Event Type Marriage
Event Date 12 Oct 1881
Event Place Jackson, Illinois, United States
Event Place (Original) Jackson County, Illinois
Spouse's Name May E. Thorp
Spouse's Gender Female
Note Pr Name: pg cut off;
GS Film Number 000968928
Digital Folder Number 004708066
Image Number 00787
WHY IN THE WORLD DID I NOT LOOK FOR THAT FILM ON FAMILY SEARCH AT THAT TIME? I have no good answer to that question, but I’ve had many slap your forehead moments. This was definitely one of them.
I went right over to Family Search, to the catalog and entered that microfilm number. Once I got to the film I entered 787 in the space for image/page number and up came an image.
I scrolled through all 800+ images and you know what? There was only ONE that was torn. Of course it was the image I was interested in.
Looking at this screen shot of some of the images, which one do you think is the one I'm interested in?
Yup, the torn one in row 3.
(You can click on any image in this post to enlarge it and zoom in)
Here it is in original form. Not a pretty image, that’s for sure. But, it is readable when I zoom in…..at least most of the names are. You just hope you don’t have a name in that lower left corner, right?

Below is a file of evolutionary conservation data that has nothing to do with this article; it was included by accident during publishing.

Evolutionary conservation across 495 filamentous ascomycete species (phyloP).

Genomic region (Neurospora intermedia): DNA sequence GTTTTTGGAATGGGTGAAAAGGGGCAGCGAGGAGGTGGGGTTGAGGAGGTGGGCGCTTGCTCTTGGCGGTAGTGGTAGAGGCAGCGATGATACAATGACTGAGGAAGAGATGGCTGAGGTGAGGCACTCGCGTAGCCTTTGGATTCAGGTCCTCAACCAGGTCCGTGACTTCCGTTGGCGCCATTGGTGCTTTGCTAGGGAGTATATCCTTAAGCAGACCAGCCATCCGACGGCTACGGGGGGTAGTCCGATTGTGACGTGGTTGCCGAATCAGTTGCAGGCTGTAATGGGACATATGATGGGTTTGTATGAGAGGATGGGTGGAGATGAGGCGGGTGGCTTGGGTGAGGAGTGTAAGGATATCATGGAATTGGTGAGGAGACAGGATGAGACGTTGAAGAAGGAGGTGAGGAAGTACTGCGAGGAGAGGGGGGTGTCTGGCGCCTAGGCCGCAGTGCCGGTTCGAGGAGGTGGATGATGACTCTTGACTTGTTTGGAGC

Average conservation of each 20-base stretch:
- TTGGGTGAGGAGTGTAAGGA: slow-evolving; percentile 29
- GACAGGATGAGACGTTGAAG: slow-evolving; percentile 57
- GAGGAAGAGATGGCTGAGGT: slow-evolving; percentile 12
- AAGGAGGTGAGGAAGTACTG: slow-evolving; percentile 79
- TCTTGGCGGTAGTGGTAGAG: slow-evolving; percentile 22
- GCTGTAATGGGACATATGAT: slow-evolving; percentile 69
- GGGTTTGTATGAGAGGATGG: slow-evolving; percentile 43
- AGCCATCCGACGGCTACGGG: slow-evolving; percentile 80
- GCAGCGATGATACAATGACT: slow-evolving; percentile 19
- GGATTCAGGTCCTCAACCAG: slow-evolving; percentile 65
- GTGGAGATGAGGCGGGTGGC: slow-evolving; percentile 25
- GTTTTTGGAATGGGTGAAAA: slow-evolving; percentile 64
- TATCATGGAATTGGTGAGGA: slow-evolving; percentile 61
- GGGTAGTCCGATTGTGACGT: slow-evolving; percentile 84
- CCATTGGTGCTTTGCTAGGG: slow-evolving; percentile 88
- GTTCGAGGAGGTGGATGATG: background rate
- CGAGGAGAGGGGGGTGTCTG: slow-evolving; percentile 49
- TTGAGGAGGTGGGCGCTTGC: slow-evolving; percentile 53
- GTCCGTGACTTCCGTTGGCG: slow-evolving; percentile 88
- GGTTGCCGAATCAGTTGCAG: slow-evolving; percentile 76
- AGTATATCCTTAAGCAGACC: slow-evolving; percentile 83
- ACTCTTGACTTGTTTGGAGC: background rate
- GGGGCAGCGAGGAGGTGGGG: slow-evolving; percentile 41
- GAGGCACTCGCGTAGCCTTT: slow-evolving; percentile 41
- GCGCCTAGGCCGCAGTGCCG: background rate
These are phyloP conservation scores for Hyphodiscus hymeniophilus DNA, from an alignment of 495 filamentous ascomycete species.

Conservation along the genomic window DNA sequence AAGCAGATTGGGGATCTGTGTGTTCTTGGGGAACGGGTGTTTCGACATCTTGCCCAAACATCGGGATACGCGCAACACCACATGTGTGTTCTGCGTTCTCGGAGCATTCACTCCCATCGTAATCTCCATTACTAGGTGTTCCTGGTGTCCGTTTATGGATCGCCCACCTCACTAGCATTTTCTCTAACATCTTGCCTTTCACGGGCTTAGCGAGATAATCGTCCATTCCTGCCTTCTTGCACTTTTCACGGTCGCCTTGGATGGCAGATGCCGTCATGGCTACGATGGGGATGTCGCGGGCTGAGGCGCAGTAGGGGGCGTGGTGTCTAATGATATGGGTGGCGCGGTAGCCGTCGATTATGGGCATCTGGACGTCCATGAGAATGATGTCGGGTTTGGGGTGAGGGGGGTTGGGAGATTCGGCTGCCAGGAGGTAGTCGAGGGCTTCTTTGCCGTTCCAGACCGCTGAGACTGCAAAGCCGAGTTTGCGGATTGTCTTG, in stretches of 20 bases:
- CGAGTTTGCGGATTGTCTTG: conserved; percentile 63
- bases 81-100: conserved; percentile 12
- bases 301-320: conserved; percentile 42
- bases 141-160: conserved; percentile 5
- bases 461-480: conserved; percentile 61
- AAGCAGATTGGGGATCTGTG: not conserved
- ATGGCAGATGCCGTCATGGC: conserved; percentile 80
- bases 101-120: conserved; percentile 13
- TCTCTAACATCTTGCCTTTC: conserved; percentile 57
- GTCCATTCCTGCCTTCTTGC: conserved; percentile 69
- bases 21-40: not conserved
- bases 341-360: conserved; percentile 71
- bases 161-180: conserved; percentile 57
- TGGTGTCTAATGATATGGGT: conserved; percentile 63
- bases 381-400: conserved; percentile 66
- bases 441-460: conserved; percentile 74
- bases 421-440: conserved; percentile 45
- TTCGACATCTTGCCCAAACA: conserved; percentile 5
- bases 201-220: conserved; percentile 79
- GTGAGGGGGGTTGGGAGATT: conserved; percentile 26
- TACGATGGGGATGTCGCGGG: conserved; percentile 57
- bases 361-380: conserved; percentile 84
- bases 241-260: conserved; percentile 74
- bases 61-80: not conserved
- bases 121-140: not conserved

That wasn’t how my luck was going to go today. I downloaded, cropped and cleaned up the image. However, no amount of cleanup can replace the missing names.
HERE IS THE CLEANED UP IMAGE, ANNOTATED
There in the lower left you can see the name of the woman – May E. Thorp, age 19. No man’s name can be seen at all due to the damage on the page.
A close up of that section reveals the name May E. Thorp and her age, 19
This is encouraging to me though. My May E. Thorp would have been 19 in 1881. Another thing is the spelling of the Thorp name. This line of the family spelled it without an “e” at the end. Was this marriage in Sep or a later month?
According to the index I’ve copied directly from the Family Search page (see it above), the date is 12 Oct 1881.
- My question to you is, how do they know that exact date, if no date can be seen?